The criteria for choosing a gynecologist are very important for every woman. For most, this is an important step because you’re about to choose the professional who will be intimately examining you. That’s the first point, the second is that you want the gynecologist you choose to follow certain rules that can improve the doctor-patient relationship. Some of the things your gynecologist doesn’t want you to do are described below.
There are some of the advice a good gynecologist will give you
The following recommendations that could be given by a gynecologist are to a certain extent common sense; however, there are some details that you might have overlooked which might be dangerous for your health.
Believing everything you see on the internet
Five or ten years ago, if a woman was suffering from some type of hormonal problem or problem related to the reproductive system, the first thing she would do was see a doctor or, even better, a gynecologist. But times have changed and this tendency has been reduced, and the reason is advances in technology. The internet has become a source of information that makes life easier.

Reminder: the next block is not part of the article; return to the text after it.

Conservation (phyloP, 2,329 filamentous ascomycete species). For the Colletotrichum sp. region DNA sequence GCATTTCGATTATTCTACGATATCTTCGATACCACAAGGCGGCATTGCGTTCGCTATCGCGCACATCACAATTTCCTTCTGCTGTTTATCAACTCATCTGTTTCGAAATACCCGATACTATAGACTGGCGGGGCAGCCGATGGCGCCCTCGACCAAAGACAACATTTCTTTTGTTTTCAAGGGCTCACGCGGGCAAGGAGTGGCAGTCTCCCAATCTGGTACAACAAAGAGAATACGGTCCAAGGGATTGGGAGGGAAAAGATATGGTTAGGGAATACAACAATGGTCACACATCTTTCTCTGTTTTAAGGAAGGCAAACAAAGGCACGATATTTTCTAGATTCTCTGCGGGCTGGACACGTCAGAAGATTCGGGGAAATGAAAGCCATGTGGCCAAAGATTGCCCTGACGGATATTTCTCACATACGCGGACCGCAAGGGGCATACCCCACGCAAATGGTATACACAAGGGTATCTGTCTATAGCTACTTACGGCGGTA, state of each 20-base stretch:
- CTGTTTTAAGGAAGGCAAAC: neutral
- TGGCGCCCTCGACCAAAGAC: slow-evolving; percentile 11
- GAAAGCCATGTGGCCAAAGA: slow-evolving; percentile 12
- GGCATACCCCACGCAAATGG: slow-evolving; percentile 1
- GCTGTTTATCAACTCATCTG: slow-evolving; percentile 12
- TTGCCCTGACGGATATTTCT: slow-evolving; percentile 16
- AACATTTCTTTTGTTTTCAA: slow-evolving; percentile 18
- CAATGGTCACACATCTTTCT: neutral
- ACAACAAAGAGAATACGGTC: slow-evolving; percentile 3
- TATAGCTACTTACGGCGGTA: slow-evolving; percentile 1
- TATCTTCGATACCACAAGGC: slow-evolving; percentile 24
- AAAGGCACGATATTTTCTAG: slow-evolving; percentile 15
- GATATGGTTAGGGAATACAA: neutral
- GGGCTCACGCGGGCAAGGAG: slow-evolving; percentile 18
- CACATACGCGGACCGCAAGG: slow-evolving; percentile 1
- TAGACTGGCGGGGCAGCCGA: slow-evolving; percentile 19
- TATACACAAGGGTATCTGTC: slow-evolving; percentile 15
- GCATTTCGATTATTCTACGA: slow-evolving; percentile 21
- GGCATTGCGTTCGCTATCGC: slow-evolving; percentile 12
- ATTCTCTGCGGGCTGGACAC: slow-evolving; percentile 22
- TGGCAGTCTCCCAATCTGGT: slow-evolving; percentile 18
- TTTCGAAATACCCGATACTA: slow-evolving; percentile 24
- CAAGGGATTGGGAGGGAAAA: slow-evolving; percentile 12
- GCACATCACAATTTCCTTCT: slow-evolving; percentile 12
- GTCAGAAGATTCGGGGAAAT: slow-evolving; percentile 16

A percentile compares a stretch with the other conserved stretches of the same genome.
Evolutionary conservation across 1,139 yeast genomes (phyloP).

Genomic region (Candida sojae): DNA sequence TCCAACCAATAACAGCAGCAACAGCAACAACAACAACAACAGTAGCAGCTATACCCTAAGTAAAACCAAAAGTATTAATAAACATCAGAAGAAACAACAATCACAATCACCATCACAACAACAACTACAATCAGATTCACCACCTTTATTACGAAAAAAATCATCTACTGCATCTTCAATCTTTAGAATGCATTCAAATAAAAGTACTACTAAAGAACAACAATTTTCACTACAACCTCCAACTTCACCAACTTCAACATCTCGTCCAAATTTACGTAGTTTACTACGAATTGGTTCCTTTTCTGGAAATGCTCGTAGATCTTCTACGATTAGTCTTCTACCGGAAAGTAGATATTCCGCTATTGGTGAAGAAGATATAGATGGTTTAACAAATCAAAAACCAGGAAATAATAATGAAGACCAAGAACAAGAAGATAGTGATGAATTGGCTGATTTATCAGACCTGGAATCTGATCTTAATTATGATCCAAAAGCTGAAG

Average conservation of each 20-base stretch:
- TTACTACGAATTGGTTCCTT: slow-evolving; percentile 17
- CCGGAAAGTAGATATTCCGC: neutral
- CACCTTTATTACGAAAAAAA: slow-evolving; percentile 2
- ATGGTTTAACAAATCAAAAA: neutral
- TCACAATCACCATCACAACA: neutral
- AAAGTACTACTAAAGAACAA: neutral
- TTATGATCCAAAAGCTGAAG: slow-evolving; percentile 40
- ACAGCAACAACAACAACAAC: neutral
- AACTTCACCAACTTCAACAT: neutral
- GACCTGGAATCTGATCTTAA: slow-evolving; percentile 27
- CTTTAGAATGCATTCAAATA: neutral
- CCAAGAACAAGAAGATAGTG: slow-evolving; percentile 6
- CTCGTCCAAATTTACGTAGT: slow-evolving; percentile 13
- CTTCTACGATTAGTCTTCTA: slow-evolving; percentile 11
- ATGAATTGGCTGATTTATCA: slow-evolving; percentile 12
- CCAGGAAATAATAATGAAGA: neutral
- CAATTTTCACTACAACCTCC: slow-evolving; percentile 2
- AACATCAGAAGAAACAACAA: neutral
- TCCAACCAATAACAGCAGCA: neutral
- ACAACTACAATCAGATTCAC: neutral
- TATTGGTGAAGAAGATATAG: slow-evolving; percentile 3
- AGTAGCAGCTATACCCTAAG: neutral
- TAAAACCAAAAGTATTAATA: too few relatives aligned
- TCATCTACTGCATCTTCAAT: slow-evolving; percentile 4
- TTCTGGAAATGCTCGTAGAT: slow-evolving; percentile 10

Nobody will argue with this statement, but there are risks that come with this mishmash of information that we are constantly exposed to. There are hundreds of websites with false information that can be harmful to a person’s health. Gynecologists around the world have seen how hundreds of women self-medicate because of recommendations from online sources, which for the most part have no merit. At all costs, professionals advise that people know how to search for information and above all, where to look and to consult a specialist before implementing any of those “solutions”.
Not mentioning illnesses in your family history
More people are talking with their doctors about genetic tests for certain types of cancer, and this is definitely something you can bring up with your gynecologist. Let them know if one or more relatives was diagnosed with the same disease or type of cancer – especially breast or ovarian. You should also let them know if you have a personal or family history of blood clots, since this can determine which methods of birth control are appropriate for you.